When my oldest was passing through two, I really couldn't imagine what the stereotype was about. It was a delightful year, unmarred by tantrums or tempests. Then three hit. Whoa. In all of the parenting boards where I have posted, if a mom is overwhelmed, chances are the child is three. I have since found the deeper, sinister meaning of the equation: six equals three, times two. But six and a half has been extremely pleasant and peaceful.
Alas, Elena seems to be having a terrible time being two. Yesterday was miserable, and was spent mostly in tears (mainly hers). She wasn't sick or running a fever, although I suspect allergies. She had slept pretty well the night before. Her molars are in. But every. little. thing. resulted in prolonged meltdowns, and every place she passed by turned into a disaster area as she climbed or attempted to help and sent objects flying off of whatever surface she approached.
Property rights are confusing--she is still grasping the whole concept of ownership and possession (note: possession in this context does not refer to anything demonic, although I have frequently heard that attributed to two year olds). Anything that someone else has instantly becomes more appealing than what she has, until they offer to trade, and she wants both.
Her speech is improving daily, but to her intense frustration, she is not always understood.
She is so tender and loving, but has little understanding of her own strength with the baby, and with others sometimes her impulses get the better of her and she hits or kicks. I can sometimes see her trying to reign herself in, but when she is tired or overwhelmed she lashes out. She always wants to comfort anyone in distress, even if she is the (at times, unwitting) cause of that distress.
It is a tough age. She wants so much to be independent and do it herself, but things like the getting underwear on with the legs in the correct holes are just complicated. Physically, she is constantly pushing the limits of her capabilities, and isn't always able to do or reach what she wants, or misjudges (like yesterday, when she dumped a large bowl of deep red enchilada sauce all over the place. I was mentally paraphrasing Lady Macbeth, both in "Who would have thought that small bowl had so much sauce in it?" and "Out, damned spot!"). Somehow, the sauce covered *everything* within a five foot radius. But I needed to mop and do laundry, anyway, and the homemade sauce that I had to improvise turned out well.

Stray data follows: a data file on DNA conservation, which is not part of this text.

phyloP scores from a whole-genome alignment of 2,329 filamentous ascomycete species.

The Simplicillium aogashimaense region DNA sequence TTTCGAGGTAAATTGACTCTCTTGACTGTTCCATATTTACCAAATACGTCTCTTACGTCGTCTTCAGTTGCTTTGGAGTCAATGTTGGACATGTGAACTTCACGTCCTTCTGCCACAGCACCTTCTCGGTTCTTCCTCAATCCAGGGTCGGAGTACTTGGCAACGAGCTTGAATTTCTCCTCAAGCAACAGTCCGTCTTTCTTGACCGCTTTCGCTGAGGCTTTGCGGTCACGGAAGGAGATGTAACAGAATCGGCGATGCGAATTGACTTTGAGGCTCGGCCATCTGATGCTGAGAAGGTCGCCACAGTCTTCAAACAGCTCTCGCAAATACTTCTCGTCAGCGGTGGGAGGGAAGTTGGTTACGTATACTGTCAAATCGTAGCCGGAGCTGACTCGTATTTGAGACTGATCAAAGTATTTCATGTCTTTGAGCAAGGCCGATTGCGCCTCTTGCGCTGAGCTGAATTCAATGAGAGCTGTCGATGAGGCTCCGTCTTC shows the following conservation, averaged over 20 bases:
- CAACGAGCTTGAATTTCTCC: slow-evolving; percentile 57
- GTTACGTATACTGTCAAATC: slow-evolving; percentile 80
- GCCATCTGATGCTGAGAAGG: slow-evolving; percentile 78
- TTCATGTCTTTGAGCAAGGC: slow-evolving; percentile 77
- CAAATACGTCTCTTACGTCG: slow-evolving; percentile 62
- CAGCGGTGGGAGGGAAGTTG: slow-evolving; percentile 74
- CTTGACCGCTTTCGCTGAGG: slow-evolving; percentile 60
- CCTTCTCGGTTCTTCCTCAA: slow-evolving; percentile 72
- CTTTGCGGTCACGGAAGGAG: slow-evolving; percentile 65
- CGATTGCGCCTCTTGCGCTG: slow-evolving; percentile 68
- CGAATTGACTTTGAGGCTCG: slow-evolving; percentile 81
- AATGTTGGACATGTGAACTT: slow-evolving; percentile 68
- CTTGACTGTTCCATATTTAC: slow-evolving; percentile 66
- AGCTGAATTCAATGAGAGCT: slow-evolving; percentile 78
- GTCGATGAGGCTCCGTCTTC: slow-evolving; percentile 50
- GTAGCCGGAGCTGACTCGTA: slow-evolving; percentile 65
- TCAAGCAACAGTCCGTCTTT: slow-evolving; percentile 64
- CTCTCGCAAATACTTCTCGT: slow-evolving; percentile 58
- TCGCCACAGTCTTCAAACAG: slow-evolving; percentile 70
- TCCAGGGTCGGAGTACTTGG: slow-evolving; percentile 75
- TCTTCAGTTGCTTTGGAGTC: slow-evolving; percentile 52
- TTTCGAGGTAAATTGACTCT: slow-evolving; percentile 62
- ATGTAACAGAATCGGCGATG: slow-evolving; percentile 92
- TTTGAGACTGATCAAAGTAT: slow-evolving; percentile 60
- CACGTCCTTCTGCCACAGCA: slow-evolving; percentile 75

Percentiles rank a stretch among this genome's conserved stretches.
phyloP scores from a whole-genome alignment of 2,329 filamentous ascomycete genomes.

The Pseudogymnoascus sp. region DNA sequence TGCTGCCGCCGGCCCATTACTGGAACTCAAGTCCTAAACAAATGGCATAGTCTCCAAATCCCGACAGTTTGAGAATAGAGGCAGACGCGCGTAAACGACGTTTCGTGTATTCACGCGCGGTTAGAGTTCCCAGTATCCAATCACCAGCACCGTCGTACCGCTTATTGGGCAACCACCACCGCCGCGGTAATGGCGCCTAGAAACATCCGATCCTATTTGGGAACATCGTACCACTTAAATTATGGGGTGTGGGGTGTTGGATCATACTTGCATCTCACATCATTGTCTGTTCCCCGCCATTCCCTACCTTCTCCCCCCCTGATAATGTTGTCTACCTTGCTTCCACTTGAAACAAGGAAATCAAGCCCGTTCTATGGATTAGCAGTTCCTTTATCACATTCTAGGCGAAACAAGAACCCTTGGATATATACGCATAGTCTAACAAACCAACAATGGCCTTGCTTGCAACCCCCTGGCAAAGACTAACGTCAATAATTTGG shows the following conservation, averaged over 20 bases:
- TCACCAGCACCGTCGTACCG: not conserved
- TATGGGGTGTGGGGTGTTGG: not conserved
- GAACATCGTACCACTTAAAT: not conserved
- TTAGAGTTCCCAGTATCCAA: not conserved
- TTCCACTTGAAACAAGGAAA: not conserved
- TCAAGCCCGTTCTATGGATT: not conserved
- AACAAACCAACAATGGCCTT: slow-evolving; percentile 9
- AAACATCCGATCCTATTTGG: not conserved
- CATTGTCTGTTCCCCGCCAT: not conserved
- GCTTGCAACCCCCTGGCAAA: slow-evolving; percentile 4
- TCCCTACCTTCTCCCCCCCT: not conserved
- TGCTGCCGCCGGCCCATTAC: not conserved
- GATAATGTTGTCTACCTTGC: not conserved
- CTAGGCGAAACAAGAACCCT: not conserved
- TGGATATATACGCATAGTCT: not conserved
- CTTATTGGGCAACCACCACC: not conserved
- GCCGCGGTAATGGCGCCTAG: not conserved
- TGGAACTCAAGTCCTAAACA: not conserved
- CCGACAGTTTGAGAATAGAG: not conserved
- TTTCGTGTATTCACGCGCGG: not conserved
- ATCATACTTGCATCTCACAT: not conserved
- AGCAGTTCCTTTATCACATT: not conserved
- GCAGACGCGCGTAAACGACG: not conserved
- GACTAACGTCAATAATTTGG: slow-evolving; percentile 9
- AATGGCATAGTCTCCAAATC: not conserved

She can't quite keep up with her siblings, and they are getting to an age where they prefer to do more solitary activities, like reading, and aren't quite as inclined to play with her as before. Having a new baby sister, who at this point is quite clearly here to stay, takes further time and attention away from her. We are also working a lot more.
Yesterday, she was sobbing in the car, and though I sat next to her and tried to comfort her, she was inconsolable. Her eyes showed such a deep sadness. Her emotions are so strong--she is either jumping for joy (literally) or in the depths of despair. It would be easy to dismiss her feelings, but they are obviously very real.
There really isn't much I can do to change things--she will continue to be two, with all its inherent challenges and frustrations; her sister is not going to leave; we aren't going to quit our jobs. She is strong, smart and resilient, and I know she will adapt. I've seen her older siblings go through similar challenges and come out just fine. But like adolescence, the process is painful, both to experience and watch. My little sweetie desperately needs those mercies that are new every morning, and so do I. And I refuse to even *think* about three or six right now!